For the past year, I have been knocking out prerequisite courses to get into Marian University's BSN program (Bachelor of Science in Nursing). My first degree, before I went into the military, was a Bachelor of Science in Communication Public Relations. So, I had to take all the fun courses like Human Physiology, Microbiology, etc. to get up to speed to start Nursing School. Being back in school has given me a sense of purpose beyond being a father.
School can be stressful, and I'm not talking about the studying and test taking side of it. I am talking about the financial side of it. Marian University is a private school in Indianapolis, which makes for high tuition costs. My Post-9/11 GI Bill will pay for a majority of the cost of tuition and some books. Although the GI Bill is an amazing thing to utilize, it has it downfalls that can add undue stress. It is a third party form of financial aid, that requires communication between the liaison at your school's VA office and the individual who handles your claim at the actual VA. With any form of communication, there is noise that can distort a message being decoded by the receiving end, meaning things get lost in translation. And with that being said, the same thing can happen between your school and the VA.
Yesterday, I was reviewing my most recent letter from the VA. It notifies me about my enrollment dates, amount being paid for, and also the housing allowance that I qualify for. Being in an accelerated program, I start new classes every eight weeks, so I have gotten many of these letters in the past year. Reading over the info, I noticed that I the VA wasn't acknowledging that I was enrolled in courses at the current time. Although my courses were being paid for, someone had entered the ending dates of my courses four weeks to early. For the past month, I had not been getting paid my housing allowance, which is a large sum of money for a single parent raising a child. For the majority of the morning I was getting things all squared away, and have back pay headed my way.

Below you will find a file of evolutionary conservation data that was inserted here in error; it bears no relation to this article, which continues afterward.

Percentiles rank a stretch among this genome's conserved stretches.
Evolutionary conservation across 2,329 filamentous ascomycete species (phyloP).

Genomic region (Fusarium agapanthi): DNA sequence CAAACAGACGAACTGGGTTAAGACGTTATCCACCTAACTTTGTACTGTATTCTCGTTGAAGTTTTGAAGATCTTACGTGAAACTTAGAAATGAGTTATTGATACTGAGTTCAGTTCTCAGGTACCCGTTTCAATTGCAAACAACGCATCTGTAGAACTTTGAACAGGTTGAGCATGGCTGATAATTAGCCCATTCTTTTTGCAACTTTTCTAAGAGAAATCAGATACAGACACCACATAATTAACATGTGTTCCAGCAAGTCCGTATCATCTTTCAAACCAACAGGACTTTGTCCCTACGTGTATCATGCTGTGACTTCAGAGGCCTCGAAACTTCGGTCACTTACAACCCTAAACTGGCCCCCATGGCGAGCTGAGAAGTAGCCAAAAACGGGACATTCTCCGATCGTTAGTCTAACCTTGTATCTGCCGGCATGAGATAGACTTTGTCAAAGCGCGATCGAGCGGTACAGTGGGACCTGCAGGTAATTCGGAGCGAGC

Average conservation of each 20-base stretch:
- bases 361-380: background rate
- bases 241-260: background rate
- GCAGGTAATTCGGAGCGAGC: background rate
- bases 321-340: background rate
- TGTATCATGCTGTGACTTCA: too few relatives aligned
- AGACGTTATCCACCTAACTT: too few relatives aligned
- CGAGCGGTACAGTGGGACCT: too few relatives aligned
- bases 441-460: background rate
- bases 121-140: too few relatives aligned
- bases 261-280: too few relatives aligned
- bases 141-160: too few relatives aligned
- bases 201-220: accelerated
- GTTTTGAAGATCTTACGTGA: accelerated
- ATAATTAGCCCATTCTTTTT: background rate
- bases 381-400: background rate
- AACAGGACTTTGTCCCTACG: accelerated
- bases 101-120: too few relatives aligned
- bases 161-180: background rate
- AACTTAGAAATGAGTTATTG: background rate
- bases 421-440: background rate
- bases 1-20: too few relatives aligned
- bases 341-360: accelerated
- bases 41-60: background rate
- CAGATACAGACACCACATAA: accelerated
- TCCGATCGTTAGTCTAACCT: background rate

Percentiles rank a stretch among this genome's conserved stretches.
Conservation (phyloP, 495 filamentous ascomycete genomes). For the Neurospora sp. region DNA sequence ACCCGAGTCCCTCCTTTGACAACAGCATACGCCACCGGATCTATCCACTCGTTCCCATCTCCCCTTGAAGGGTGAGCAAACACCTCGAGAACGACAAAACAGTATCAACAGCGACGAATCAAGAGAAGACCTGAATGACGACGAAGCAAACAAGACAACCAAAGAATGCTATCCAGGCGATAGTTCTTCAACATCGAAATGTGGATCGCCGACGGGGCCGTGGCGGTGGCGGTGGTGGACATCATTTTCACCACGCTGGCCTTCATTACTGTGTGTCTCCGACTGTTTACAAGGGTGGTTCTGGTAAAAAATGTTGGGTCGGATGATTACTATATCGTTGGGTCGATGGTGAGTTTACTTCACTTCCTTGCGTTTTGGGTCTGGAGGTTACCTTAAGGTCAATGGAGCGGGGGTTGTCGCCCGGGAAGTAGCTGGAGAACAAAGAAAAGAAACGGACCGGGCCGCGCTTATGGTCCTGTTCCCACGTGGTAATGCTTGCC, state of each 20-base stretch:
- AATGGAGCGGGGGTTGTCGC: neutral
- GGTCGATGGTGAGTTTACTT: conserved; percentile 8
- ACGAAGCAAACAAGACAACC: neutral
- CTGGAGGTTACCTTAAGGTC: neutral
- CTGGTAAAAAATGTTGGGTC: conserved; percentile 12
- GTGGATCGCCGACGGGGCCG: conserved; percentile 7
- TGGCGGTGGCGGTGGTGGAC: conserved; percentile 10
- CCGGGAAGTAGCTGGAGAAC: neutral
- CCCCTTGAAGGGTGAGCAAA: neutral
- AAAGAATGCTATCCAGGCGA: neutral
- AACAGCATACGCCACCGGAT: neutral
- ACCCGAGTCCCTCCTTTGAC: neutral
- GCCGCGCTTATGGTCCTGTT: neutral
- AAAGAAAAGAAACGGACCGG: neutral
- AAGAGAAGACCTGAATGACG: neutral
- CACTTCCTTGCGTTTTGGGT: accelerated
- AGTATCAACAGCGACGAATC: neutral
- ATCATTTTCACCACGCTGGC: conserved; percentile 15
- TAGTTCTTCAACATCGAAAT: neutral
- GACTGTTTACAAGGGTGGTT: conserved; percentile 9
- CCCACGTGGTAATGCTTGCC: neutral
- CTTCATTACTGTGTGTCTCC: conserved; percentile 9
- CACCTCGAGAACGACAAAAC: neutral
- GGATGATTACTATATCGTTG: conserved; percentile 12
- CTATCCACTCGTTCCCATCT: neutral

For those of you entering your first semester dealing with the GI Bill, pay attention to all the working parts involved. Double tap the resources that are handling your information because after all, its your money that you earned, and nobody deserves it more than you. Good luck to all those starting school, and I'll keep you all updated on how Nursing School is progressing. Graduation is December 2014, so far yet so close.